EFT meaning

An electronic funds transfer is a transaction that takes place over a computerized network, either between accounts at the same bank or with different accounts at separate financial institutions.

EFT meaning

What is EFT in finance?

EFT include direct debit transactions, wire transfers, direct deposits, ATM withdrawals and online payments. Transactions are processed through the Automated Clearinghouse Network (ACH), the Federal Reserve's secure transmission system that connects all US banks, credit unions, and other financial institutions.

For example, when you use your debit card to make a purchase in a store or online, the transaction is processed using the EFT system. The transaction is very similar to withdrawing from an ATM, with an immediate payment to the merchant and a deduction from your checking account.

Direct deposit is another form of electronic funds transfer. In this case, funds from your employer's bank account are transferred electronically to your bank account, without the need for paper payment systems.

EFT meaning

EFT meaning and importance

The increase in the use of electronic payments for online payments, purchases and payment processes is leading to the creation of a paperless banking system, where a large number of invoices and payments take place over digital networks. EFT systems play a big role in this future with fast, secure transactions guaranteeing the seamless transfer of funds within institutions or banking networks.

EFT transactions, also known as an online transaction or a PIN debit transaction, also offer an alternative for signature debit transactions that go through one of the major credit card processing systems such as Visa, MasterCard or Discover and can cost up to 3% off total purchase price. On the other hand, EFT processing charges an average of 1% for debit card transactions.

Difference between bank transfer and EFT

Key Difference: Electronic Funds Transfer (EFT) is an electronic exchange, the transfer of money from one account to another, either within a single financial institution or across multiple institutions, through computer systems. Bank transfer is a type of EFT.

Wire transfers or wire transfers are commonly used methods for transferring money from and to accounts. Due to industrialization and globalization, the need to send money to other cities and countries has increased. The need was further heightened by the large influx of immigration. People moving to different cities and different countries needed a way to return money to their families. To meet this need, electronic funds transfer has been developed.

EFT meaning

EFT is an electronic exchange, the transfer of money from one account to another. The transfer can be from one financial institution or from several institutions. The transmission is carried out through computer systems. There are many different types of EFT:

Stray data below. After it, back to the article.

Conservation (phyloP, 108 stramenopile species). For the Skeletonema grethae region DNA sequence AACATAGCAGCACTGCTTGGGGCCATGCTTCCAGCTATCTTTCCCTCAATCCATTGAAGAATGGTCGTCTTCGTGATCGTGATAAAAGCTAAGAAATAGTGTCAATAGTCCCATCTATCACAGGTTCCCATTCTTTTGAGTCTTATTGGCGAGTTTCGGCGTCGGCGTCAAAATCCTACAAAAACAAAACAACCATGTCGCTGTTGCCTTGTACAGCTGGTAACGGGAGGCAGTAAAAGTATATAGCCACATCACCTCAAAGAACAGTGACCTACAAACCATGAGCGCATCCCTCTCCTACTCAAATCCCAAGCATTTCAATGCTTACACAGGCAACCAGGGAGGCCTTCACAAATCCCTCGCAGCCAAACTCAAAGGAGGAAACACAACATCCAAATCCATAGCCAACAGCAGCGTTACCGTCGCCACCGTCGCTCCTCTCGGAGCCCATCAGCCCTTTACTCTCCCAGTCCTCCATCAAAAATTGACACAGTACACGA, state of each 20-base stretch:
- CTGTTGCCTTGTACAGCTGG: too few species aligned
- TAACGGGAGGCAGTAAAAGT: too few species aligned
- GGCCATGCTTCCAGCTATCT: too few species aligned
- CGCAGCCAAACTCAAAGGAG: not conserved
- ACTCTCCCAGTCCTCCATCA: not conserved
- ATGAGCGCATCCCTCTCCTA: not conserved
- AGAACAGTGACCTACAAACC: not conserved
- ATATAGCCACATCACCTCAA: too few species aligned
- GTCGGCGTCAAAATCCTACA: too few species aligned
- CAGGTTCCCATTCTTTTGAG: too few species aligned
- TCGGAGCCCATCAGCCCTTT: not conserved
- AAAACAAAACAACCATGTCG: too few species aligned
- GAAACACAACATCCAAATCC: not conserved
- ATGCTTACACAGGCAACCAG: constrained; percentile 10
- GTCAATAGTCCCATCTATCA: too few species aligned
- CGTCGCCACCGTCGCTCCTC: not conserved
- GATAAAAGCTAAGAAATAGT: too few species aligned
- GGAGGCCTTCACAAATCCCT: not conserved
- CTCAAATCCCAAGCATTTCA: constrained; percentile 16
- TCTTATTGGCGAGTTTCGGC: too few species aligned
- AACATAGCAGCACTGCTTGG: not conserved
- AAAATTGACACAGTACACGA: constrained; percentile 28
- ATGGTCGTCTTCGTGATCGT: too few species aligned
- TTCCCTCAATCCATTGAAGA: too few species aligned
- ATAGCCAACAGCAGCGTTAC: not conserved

Transactions initiated by the cardholder using a payment card such as a credit or debit cardPayer Initiated Direct DepositDirect debit payments, sometimes referred to as electronic checks, for which a business debits a consumer's bank accounts to pay for goods or servicesElectronic payment of bills in online banking, which can be delivered by electronic or paper checkTransactions using the stored value of electronic money, possibly in private currency

Electronic Funds Transfer is an electronic system that allows government departments of public benefits to issue money available through a payment card.

A wire transfer is a method of electronically transferring funds from one person to another, which can be done from one bank account to another bank account, or by cash at the counter such as Western Union. A wire transfer is also known as a credit transfer or wire transfer.

The bank transfer process begins with a person telling the bank to transfer a certain amount of money to an account identified by the IBAN and BIC codes. The sending bank sends a message through a secure system to the receiving bank asking them to make the payment in accordance with the instructions given. The receiving bank must accept the transfer. The transfer, however, does not happen instantly. Transferring funds from the sender's account to the recipient's account can take several hours or even a day. Once the funds are transferred, the recipient can access the funds in their own account.

Business and Finance terms

Withholding Tax General Accepted Accounting Standards Letter Of Intent Scarcity Year-to-date Long-Term Liabilities Non-Disclosure Agreement Chief Operating Officer Return on Investment Chief Marketing Officer Chief Financial Officer Asset Protection Trust Chief Security Officer Certified Financial Planner Electronic Funds Transfer Limited Liability Company Close of Business Company Finance Cash Flow Automated Teller Machine Return on Equity stagnation Certified Management Accountant Non-Profit Organization Certified Financial Manager Chief Technology Officer Profit and Loss Profit and Loss Statement Gross Margin